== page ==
The View: DUP MLA in 'state violence' warning
A DUP MLA has compared the reaction to the Catalan independence referendum to clashes during civil rights marches in Northern Ireland in the 1960s.
In October 1968, police used batons and water cannon in an attempt to disperse protesters in Londonderry.
Violent skirmishes broke out and more than 30 people, including some children, were injured.
Dramatic images were broadcast around the world and it is often referred to as the day the Troubles began.
Reacting to events in Catalonia at the weekend, Christopher Stalford said the state needed to consider what was a "proportionate response" to protests.
The South Belfast MLA told the BBC's The View programme that the force used against protesters had been "totally counterproductive".
"There have been instances in Northern Ireland's history where. even if the forces of the state had the law on their side. they lost the moral argument by the sway in which events played out in the press," he said.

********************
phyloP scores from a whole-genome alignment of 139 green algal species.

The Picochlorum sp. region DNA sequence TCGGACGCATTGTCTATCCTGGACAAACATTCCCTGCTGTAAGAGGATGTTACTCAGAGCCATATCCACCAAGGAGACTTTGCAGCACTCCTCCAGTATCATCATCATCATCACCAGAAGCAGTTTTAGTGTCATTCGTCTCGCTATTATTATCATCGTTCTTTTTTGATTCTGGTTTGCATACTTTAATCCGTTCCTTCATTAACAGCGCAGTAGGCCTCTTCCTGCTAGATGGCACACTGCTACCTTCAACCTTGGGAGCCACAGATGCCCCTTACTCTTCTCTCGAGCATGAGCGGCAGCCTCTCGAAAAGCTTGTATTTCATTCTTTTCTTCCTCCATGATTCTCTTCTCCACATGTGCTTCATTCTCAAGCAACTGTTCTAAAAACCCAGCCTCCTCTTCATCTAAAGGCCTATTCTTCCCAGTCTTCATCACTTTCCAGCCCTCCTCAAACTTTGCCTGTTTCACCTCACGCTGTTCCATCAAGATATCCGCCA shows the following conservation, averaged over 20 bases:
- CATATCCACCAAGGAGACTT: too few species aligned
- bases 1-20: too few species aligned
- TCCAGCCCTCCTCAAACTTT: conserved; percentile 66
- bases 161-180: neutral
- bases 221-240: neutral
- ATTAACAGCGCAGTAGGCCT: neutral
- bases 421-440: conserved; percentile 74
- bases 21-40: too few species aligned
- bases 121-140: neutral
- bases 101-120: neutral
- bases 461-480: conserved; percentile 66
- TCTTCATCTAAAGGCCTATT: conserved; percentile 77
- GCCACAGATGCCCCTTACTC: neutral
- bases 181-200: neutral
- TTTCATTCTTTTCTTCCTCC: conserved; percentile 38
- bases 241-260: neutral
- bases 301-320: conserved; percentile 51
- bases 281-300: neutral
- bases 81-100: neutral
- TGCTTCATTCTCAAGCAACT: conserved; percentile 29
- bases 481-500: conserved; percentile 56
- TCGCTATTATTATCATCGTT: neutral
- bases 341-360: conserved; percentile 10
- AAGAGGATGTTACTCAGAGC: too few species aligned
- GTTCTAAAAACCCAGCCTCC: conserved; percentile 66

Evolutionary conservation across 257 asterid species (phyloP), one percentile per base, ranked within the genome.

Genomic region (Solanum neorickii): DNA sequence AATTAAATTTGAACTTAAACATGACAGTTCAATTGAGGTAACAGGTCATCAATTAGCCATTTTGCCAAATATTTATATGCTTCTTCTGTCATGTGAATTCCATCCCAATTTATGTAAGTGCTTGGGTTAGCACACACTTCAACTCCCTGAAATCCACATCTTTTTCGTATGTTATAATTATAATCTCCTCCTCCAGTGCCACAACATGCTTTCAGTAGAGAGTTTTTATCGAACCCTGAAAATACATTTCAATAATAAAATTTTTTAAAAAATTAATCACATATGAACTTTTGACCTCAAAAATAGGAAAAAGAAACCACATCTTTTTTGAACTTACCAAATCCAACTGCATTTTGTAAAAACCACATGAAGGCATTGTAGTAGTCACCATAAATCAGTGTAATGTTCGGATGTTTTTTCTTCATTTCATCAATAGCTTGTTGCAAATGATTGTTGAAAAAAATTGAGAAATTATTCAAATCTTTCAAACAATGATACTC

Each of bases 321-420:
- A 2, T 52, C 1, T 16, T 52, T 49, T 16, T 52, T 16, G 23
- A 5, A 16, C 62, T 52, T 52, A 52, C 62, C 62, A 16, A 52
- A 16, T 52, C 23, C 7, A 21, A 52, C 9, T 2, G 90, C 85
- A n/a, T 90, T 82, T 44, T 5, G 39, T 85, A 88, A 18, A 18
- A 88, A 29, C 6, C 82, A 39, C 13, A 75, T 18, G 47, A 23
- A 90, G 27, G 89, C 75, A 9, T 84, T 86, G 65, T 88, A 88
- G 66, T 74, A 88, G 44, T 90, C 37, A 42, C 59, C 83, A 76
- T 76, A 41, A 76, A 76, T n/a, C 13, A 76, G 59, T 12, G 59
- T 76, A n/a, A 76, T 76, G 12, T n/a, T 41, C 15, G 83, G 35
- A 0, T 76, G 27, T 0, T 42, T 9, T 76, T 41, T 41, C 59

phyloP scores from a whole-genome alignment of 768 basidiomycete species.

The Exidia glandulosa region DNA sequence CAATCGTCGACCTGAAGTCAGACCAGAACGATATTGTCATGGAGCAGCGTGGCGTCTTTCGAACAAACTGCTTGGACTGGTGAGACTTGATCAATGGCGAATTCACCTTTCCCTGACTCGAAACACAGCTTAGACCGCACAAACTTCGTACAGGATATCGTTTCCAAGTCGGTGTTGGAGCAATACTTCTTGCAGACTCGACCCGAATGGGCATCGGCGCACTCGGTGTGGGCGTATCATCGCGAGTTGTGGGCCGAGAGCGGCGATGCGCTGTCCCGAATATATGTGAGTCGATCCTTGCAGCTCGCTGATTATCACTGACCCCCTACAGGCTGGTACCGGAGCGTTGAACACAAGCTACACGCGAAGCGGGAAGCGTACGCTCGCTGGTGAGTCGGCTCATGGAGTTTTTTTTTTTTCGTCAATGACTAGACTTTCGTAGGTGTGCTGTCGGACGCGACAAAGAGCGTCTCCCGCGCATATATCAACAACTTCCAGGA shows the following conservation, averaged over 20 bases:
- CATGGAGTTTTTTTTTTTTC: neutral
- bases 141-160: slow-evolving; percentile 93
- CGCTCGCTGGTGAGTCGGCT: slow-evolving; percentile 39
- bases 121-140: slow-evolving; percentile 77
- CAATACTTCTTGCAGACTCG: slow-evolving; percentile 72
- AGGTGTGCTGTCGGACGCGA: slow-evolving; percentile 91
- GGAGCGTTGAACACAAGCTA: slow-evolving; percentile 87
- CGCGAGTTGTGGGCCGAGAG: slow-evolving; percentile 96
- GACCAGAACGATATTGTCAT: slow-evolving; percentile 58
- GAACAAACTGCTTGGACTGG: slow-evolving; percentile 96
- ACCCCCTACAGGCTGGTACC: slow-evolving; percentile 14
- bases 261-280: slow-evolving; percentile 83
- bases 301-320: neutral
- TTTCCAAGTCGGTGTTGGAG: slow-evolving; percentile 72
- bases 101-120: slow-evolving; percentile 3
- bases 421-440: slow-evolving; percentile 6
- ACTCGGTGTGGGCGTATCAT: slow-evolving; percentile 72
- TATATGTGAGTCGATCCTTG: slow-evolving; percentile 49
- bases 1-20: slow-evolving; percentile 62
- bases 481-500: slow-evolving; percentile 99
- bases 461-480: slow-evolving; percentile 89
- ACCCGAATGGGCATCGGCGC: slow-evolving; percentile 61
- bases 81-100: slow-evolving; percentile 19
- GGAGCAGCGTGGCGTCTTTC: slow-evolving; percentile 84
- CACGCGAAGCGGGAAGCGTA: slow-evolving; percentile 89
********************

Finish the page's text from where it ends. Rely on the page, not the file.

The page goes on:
He said he was not criticising the media: "Ultimately they report what they see and what you seen in Barcelona and places like that was state violence used to prevent people from voting and I think that that will have a totally counterproductive outcome to that which the government in Madrid intended."
Mr Stalford added: "In relation to the events in '68 it is true to say that the law prohibited marches from taking place, but the argument was lost in terms of the fall out that followed the actions of the police and the state and so there is a time when the state needs to consider what is a proportionate response to people protesting and people marching on the streets.
"Sometimes the state authorities, not only in Northern Ireland, can overreact and the consequences of overreaction are generally to produce the reverse effect to that which the state wanted."